October 15, 2019

Home Office comes out fighting in new guidance on false representations

The fact is that in general the Home offce policy is to have a presumpssion of refusing an application (particularly an asylum claim) unless is totally proven as creadible and justified. Therefore, the Home office is usualay biased when making a decession.
The Home Office has issued new policy guidance on when it will refuse applications on the grounds of deception or dishonesty, i.e. where an applicant has made a false representation. The guidance follows a serious defeat in the Court of Appeal earlier this year. In Balajigari v Secretary of State for the Home Department [2019] EWCA Civ 673, the Court of Appeal ruled that the Home Office had unlawfully refused a large number of applications because it had not given applicants the opportunity to respond to an allegation of deception or dishonesty.

One might have expected the Home Office to respond by adopting a generous approach to procedural fairness in this type of case. Instead, policy-makers have decided to adopt a narrow view of Balajigari‘s application that will surely lead to yet more litigation.

The Immigration Rules on false representations

Nath has helpfully explained the law in this area in the context of tax discrepancies, which are a common basis for allegations of dishonesty. In summary, Home Office officials have two tools within the Immigration Rules for refusing applications if they think there is dishonesty or deception involved.

First, if the false representation has been made in the current immigration application, the Rules require the application to be refused (a false representation in a previous application means the application should normally be refused).
Second, if the applicant has made a false representation in a different context — for example, benefit fraud or tax evasion — then the application will normally be refused on public policy grounds.

The use of the public policy ground of refusal in paragraph 322(5) of the Rules to refuse migrants with tax discrepancies has attracted considerable controversy. But in Balajigari the Court of Appeal ruled that the practice is lawful, or at least can be if done the right way.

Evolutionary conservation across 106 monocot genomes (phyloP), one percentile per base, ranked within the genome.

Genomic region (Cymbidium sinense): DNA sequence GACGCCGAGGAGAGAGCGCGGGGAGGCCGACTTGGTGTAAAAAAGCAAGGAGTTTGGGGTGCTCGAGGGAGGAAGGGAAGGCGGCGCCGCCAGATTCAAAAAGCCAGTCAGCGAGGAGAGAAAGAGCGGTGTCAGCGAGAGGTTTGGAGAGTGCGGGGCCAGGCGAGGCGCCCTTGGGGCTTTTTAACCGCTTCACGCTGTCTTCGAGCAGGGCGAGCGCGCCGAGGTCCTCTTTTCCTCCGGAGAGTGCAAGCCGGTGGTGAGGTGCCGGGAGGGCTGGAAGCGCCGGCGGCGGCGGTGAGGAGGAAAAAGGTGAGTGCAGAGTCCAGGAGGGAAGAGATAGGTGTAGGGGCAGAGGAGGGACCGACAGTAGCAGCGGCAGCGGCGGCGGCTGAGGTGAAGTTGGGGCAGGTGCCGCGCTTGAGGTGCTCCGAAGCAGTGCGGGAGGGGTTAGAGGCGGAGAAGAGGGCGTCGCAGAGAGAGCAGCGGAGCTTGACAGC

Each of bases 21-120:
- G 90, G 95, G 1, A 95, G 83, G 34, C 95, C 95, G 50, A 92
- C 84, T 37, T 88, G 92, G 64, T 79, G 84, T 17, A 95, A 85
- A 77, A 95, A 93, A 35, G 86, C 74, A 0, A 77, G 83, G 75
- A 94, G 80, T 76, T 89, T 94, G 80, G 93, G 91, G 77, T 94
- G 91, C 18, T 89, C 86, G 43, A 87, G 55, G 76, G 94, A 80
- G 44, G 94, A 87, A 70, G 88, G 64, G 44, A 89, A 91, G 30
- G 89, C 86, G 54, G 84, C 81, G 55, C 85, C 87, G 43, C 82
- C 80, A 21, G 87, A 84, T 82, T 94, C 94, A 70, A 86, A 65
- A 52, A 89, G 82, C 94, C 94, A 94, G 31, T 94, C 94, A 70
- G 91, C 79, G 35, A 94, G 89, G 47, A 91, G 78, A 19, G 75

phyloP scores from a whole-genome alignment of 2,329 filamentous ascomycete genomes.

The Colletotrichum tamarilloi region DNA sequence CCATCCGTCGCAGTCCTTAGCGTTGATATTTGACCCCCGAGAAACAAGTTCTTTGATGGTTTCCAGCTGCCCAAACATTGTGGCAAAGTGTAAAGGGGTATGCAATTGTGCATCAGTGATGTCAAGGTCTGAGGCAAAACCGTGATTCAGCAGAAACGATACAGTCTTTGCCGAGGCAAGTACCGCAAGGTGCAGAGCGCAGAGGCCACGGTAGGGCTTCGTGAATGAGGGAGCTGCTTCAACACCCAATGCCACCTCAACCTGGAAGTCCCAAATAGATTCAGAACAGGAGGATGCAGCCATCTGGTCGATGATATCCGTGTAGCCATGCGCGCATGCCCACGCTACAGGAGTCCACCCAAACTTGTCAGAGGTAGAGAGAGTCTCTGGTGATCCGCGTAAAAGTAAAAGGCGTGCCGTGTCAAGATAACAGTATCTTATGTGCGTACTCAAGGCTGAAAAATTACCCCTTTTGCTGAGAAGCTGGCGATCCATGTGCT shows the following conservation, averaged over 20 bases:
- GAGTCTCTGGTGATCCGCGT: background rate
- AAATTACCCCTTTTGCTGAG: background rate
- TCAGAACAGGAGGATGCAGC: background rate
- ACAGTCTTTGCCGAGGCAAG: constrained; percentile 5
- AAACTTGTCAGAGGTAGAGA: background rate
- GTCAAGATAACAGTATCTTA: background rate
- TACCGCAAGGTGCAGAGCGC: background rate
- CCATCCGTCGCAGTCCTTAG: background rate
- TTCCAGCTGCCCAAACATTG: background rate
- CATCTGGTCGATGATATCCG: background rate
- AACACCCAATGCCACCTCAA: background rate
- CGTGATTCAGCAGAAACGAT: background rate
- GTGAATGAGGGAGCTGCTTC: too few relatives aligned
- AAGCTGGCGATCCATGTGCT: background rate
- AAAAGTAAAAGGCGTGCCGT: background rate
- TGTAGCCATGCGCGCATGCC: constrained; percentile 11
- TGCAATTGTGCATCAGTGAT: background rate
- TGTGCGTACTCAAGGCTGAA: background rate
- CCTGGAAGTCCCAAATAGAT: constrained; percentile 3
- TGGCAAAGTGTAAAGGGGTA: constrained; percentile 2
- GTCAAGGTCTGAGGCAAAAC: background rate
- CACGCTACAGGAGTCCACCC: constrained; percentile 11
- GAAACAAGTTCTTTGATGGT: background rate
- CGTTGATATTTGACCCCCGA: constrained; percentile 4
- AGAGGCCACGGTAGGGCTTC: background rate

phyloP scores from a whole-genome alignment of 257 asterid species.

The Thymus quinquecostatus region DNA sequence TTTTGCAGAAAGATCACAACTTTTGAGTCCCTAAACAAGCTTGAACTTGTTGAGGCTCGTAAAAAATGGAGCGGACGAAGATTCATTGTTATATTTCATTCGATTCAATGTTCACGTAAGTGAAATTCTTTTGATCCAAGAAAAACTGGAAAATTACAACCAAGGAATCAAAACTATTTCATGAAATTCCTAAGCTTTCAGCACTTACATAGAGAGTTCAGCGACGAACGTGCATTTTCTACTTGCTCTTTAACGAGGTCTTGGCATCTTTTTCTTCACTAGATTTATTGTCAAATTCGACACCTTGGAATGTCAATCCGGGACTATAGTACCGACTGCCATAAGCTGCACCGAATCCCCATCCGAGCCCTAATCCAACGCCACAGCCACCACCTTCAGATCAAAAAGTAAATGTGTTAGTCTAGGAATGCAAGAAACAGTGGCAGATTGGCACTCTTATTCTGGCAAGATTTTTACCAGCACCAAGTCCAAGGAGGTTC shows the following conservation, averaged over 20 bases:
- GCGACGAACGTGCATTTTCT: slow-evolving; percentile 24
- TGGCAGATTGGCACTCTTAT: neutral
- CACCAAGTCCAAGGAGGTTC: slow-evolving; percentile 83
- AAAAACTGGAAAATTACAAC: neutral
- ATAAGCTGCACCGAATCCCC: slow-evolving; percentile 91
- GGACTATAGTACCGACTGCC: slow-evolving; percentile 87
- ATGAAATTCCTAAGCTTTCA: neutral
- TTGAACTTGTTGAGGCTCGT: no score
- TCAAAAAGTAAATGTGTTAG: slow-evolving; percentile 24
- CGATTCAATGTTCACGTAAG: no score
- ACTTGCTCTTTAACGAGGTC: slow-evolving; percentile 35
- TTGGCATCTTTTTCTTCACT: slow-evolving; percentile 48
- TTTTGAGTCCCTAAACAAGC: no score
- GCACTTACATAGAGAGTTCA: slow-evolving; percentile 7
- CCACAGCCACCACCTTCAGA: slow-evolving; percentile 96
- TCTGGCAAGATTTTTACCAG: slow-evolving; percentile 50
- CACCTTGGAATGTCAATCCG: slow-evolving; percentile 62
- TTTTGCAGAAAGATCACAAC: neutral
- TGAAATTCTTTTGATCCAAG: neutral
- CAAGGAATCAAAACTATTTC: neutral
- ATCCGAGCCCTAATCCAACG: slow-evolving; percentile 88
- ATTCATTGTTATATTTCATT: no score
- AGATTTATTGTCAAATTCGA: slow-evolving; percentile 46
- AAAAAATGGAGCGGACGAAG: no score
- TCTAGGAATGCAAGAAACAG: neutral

New system of ‘Minded to Refuse notifications’

The new policy guidance acknowledges the decision in Balajigari by introducing a new “Minded to Refuse notification” procedure. It applies regardless of the exact rule under which refusal for dishonesty or deception is being attempted. In all such cases:

you must provide a ‘Minded to Refuse notification’, which means simply that you must tell the applicant you are thinking of refusing the application based on false representation, set out exactly what the allegation is and make it clear that you are alleging dishonesty. You must also give the applicant the chance to respond to that allegation.

But it then goes on to impose two conditions which must be fulfilled before there is an obligation to give the applicant a Minded to Refuse notification:

The applicant may not necessarily know about the information you have considered or its significance, for example information obtained directly from another Government Department.
The implications for an applicant of a finding of dishonesty are significant.

On the second condition, the guidance says:

it will rarely be the case that an application for entry clearance or leave to enter reaches the required level of seriousness, because in most such cases a refusal will not change the applicant’s circumstances.